Amy Elkins (Los Angeles, CA)
An Accumulation of Prison Correspondence
From the series Black is the Day, Black is the Night
16 x 20 inches
Courtesy of the artist and Yancey Richardson Gallery (New York, NY).
Amy Elkins’ Haunting Photography at HCP
“The real may never equal the imagined.” This spare, poignant line of poetry adorns the central wall at the Houston Center for Photography in its latest exhibition, Black is the Day, Black is the Night, on view through July 5th. The line’s considerable impact multiplies upon realizing its author has been in solitary confinement from the age of sixteen. Lines of poetry, pixelated portraits, and staged images of the interiors of cells make up the show’s images which illuminate the seldom-glimpsed lives of several death row and solitary confinement inmates with whom Los Angeles based artist Amy Elkins corresponded over a period of five years. Rather than a documentary angle, Elkins has chosen artifacts and scenes that reveal both the preponderance of time on death row (enough time to become a poet, learn calligraphy, read voraciously) and it’s corrosive qualities as it ineffably moves these prisoners toward the end. It’s a tough project, but one that reveals Elkins’ profound sensitivity to the shades of gray in this potentially black-and-white issue.
It’s important that HCP’s show-about-the-death-penalty isn’t just that. And it isn’t one of those over-researched, not that much in the way of visual stimulation shows, either. In some of the most intriguing and haunting images, Elkins manages to show us the longing of these prisoners from the inside out; for each inmate, she has created a composite image based on a description of a place they would like to see or experience for themselves. She then culled images from amateur photographers all over the world, overlaying them to create beautiful, shifting landscapes that are less studies on place than studies on memory, or, better yet, the creative strength of memory in a mind bereft of beauty. Her portraits are equally poetic: the more pixelated they are, the longer the inmate’s experiences and memories “couldn’t help but mutate.” It’s a stunning visual marker of the slow erasure of the soul that prison represents.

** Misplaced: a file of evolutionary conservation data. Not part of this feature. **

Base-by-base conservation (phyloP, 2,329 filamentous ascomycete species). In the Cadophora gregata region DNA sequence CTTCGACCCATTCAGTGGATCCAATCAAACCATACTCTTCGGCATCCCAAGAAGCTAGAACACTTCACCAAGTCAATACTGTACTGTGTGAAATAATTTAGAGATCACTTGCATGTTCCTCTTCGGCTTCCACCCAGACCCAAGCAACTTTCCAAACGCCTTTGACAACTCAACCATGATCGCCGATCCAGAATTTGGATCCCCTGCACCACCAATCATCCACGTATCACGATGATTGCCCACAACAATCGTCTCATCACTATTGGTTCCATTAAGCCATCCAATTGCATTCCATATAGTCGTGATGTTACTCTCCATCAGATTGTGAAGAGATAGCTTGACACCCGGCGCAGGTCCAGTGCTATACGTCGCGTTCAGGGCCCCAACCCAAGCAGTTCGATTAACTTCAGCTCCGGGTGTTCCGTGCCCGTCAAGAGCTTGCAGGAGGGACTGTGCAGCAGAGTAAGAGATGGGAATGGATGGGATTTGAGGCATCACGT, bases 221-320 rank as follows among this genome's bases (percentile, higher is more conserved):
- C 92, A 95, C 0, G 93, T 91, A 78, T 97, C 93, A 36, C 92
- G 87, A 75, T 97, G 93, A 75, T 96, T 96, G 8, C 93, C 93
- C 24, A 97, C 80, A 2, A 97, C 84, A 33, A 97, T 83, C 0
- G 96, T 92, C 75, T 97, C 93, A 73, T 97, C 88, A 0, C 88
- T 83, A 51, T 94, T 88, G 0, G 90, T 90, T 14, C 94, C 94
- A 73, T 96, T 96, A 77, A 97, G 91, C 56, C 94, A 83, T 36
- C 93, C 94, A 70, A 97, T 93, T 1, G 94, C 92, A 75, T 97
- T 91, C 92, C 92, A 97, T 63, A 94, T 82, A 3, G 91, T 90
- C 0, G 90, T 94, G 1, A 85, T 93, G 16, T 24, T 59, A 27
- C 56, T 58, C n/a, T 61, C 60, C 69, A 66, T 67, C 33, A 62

These subtle and powerful images are balanced by another, harsher series of over 500 mug shots of prisoners executed in Texas, overlaid with their final words. Some beg for forgiveness, others steadfastly maintain innocence, and still others revel in their crimes, using their last moment to turn away all comfort for their victims or themselves.
First exhibited for the Aperture Prize in New York, …Black is the Night also marks the first exhibition curated by HCP’s new director, Sarah Sudhoff, who has no desire to skirt charged content. “I wouldn’t say my goal is to show darker, more controversial work, my goal is to not shy away from challenging work just because it’s dark or controversial.” She has plans to mount a “health and beauty” show that explores issues like plastic surgery and could attract a “younger and more diverse audience.” This willingness to exhibit edgy work is mitigated, however, by Sudhoff’s limited schedule. “With only 3 slots a year to curate, balanced with the repeating exhibitions…we have to think what themes are best for HCP to take on.”
…Black is the Night works well towards those ends, bringing up a potentially polarizing subject in a smart and nuanced way. It humanizes while acknowledging both the terror caused by the prisoners and the terror visited upon them daily. Elkins has chosen the razor-thin edge in this highly politicized issue, proving through her painstakingly researched and staged photographs that art can often speak more plainly than “pure” journalistic fact. With Sudhoff at the helm of HCP, we can hopefully look forward to many more thoughtful exhibitions that spur dialogue on such entrenched and divisive issues.